Pruning Fruit Trees

Now that the winter frosts are well and truly upon us and the trees have gone into their yearly hibernation, these cold winter mornings are a great time to give fruit trees such as apples and pears their annual winter pruning.
   While the thought of pruning strikes fear into the hearts of many gardeners, it is a job that has to be done and once you get the hang of it you might find that it can actually be quite enjoyable. Pruning is very much in the plants best interest. By regularly pruning your fruit trees you will help to maintain the plants shape, help to improve the trees health by improving air circulation and hopefully help your trees to produce bigger and better harvests. By carrying out regular pruning you will also find that you keep a better eye on your plants which should help you to identify and deal with potential problems such as pest and diseases at an early stage before they take hold and do any real damage.
   If you are a beginner to the art of pruning the key is not to rush, take your time and have a good look at the plant before you decide to cut anything. A good start is to remove any wood that is obviously dead or diseased. Following this any crossing branches should be removed as their rubbing together will eventually create wounds which will be vulnerable to attack from pests and diseases. The next step is to reduce the growth at the centre of the tree. By removing some of the centre branches we can improve the circulation of air and light through the whole plant. The amount of pruning that your fruit trees require will depend on their size and age. Newly planted fruit trees will only require light pruning to help maintain the plants shape and to encourage more bushy growth, while older or neglected trees will require more work.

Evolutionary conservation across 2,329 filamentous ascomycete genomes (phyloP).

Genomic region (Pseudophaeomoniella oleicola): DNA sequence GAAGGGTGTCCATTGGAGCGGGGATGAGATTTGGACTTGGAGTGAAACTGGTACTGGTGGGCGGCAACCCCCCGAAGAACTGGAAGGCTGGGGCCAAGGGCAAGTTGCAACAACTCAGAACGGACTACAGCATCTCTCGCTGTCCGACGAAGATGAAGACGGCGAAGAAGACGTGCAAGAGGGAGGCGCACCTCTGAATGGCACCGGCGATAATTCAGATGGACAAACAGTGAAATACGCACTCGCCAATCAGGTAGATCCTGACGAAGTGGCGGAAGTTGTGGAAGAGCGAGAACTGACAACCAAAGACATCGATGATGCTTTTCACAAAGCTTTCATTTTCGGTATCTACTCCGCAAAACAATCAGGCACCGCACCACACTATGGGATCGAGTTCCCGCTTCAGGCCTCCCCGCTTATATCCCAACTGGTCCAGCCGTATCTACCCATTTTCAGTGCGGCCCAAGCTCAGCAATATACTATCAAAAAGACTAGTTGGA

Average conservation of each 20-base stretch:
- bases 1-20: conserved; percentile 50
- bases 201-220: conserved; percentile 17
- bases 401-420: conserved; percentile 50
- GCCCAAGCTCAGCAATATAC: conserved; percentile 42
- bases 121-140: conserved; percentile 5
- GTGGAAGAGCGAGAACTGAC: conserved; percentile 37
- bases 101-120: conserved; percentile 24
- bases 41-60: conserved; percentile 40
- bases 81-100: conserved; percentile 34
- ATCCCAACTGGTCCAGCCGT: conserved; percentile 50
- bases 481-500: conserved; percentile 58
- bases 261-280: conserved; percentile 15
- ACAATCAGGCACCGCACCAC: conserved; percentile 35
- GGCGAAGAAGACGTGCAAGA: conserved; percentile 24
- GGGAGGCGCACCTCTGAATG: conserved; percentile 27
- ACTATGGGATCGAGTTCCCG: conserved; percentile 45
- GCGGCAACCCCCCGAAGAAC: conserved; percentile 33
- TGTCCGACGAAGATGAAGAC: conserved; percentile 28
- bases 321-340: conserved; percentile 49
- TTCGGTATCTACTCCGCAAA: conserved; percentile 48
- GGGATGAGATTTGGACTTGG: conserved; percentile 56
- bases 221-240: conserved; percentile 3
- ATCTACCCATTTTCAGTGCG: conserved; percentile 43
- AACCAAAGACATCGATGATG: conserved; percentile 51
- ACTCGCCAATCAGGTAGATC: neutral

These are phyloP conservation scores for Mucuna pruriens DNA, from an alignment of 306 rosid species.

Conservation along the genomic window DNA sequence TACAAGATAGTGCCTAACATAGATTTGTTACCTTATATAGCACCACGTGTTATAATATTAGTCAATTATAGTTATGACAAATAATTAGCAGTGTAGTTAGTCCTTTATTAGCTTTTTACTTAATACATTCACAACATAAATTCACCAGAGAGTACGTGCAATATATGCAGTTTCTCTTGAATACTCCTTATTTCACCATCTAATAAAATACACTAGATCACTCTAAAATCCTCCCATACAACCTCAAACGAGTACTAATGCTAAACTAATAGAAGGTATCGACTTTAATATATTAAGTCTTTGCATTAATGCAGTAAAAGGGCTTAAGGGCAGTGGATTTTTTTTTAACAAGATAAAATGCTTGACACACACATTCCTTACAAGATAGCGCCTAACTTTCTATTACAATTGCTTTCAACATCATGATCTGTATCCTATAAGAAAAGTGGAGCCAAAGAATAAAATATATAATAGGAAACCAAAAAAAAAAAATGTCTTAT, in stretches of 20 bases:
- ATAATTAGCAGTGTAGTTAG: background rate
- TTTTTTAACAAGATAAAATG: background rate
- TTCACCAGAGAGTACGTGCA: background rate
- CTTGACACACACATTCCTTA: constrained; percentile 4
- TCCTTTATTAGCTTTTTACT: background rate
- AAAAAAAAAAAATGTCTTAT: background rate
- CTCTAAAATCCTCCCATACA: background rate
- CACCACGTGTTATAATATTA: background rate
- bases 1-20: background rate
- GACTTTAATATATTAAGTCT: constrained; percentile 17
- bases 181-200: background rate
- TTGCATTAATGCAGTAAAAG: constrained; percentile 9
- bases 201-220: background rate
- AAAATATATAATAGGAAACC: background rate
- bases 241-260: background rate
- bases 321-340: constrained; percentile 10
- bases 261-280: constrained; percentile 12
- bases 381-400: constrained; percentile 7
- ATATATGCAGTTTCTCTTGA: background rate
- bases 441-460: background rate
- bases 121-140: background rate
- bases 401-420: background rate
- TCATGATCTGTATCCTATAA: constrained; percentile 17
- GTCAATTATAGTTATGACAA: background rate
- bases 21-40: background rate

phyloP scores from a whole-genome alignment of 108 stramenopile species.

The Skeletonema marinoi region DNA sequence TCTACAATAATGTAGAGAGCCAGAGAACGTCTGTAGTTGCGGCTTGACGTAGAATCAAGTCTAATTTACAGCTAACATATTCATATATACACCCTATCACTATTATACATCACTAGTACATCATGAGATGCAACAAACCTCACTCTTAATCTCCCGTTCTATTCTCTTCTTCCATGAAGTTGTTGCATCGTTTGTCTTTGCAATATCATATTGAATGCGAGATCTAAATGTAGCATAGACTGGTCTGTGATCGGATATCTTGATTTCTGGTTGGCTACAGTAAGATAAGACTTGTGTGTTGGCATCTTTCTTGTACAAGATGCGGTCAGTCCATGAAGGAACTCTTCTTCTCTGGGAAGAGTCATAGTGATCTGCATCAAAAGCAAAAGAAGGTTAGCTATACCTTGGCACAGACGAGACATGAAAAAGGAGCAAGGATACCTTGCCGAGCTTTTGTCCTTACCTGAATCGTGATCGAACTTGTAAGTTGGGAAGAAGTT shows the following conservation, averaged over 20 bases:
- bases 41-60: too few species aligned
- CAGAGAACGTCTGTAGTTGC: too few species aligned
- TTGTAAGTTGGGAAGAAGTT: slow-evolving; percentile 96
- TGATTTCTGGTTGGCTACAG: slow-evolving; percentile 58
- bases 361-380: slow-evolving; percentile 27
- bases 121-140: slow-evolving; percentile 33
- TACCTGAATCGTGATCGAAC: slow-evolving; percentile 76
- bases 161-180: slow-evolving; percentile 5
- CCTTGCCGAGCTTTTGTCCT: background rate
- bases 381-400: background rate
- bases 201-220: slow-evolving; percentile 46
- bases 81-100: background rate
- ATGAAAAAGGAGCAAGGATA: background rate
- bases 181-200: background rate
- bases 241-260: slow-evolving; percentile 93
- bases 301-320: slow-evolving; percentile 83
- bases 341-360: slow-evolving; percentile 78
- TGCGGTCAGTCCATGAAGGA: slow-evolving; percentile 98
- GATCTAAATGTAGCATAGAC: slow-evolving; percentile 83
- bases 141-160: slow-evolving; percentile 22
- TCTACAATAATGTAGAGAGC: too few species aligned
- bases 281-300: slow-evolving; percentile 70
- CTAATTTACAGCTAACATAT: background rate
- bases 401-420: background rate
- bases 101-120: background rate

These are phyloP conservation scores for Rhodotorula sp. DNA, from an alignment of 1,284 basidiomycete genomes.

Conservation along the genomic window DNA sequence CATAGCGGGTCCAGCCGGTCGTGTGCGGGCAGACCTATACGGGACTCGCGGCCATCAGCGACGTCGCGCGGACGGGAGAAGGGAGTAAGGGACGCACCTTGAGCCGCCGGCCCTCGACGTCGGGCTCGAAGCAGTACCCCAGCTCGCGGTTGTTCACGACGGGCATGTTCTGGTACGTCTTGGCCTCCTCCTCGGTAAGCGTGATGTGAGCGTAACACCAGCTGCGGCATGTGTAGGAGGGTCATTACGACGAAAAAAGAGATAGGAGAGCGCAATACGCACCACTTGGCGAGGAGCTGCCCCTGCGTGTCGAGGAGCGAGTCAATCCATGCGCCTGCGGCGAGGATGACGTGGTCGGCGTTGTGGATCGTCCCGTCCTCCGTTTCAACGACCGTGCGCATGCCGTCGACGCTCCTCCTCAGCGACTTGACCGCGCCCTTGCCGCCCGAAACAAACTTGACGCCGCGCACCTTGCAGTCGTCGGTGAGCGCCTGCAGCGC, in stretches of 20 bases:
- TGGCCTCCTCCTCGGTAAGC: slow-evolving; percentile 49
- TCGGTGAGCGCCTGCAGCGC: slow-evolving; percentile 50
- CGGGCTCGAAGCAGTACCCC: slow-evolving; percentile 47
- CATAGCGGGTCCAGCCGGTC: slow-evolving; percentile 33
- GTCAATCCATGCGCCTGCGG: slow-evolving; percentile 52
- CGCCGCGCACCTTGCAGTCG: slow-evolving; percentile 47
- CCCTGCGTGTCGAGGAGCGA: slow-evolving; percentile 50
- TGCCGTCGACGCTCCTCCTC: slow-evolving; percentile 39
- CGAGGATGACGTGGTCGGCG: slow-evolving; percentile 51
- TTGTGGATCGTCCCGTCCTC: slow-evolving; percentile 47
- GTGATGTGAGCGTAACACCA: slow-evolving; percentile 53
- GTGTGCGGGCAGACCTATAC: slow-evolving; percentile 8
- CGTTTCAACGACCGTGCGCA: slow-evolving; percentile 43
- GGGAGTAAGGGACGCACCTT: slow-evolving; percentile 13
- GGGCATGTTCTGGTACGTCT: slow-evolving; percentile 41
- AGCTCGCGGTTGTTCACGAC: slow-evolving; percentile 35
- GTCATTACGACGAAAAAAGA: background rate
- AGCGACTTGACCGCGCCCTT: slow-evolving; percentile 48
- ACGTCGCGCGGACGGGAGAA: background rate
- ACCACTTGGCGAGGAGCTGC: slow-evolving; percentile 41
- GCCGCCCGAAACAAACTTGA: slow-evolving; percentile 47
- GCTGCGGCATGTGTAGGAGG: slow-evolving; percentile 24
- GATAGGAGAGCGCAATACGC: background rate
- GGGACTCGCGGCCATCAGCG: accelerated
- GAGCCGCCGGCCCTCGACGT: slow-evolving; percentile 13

Following your pruning, it is also usually a good idea to apply a winter wash to your trees at this time of the year. Winter washes are chemical sprays, applied to dormant trees at this time of year in an attempt to kill off any over-wintering insects and their eggs that might be hibernating on your fruit trees. By applying a winter wash now you should be able to keep the number of pests and diseases that attack your trees significantly down for the coming years. Nowadays winter washes based on vegetable oils are preferred to the traditional ones which were based on tar oil and were quite toxic to the gardener. While the more modern sprays are a lot less toxic, as with all garden chemicals you should always wear the correct protective equipment and follow the manufacturerÂ’s instructions carefully.
© Copyright, Highland Landscapes, Letterkenny, 2008.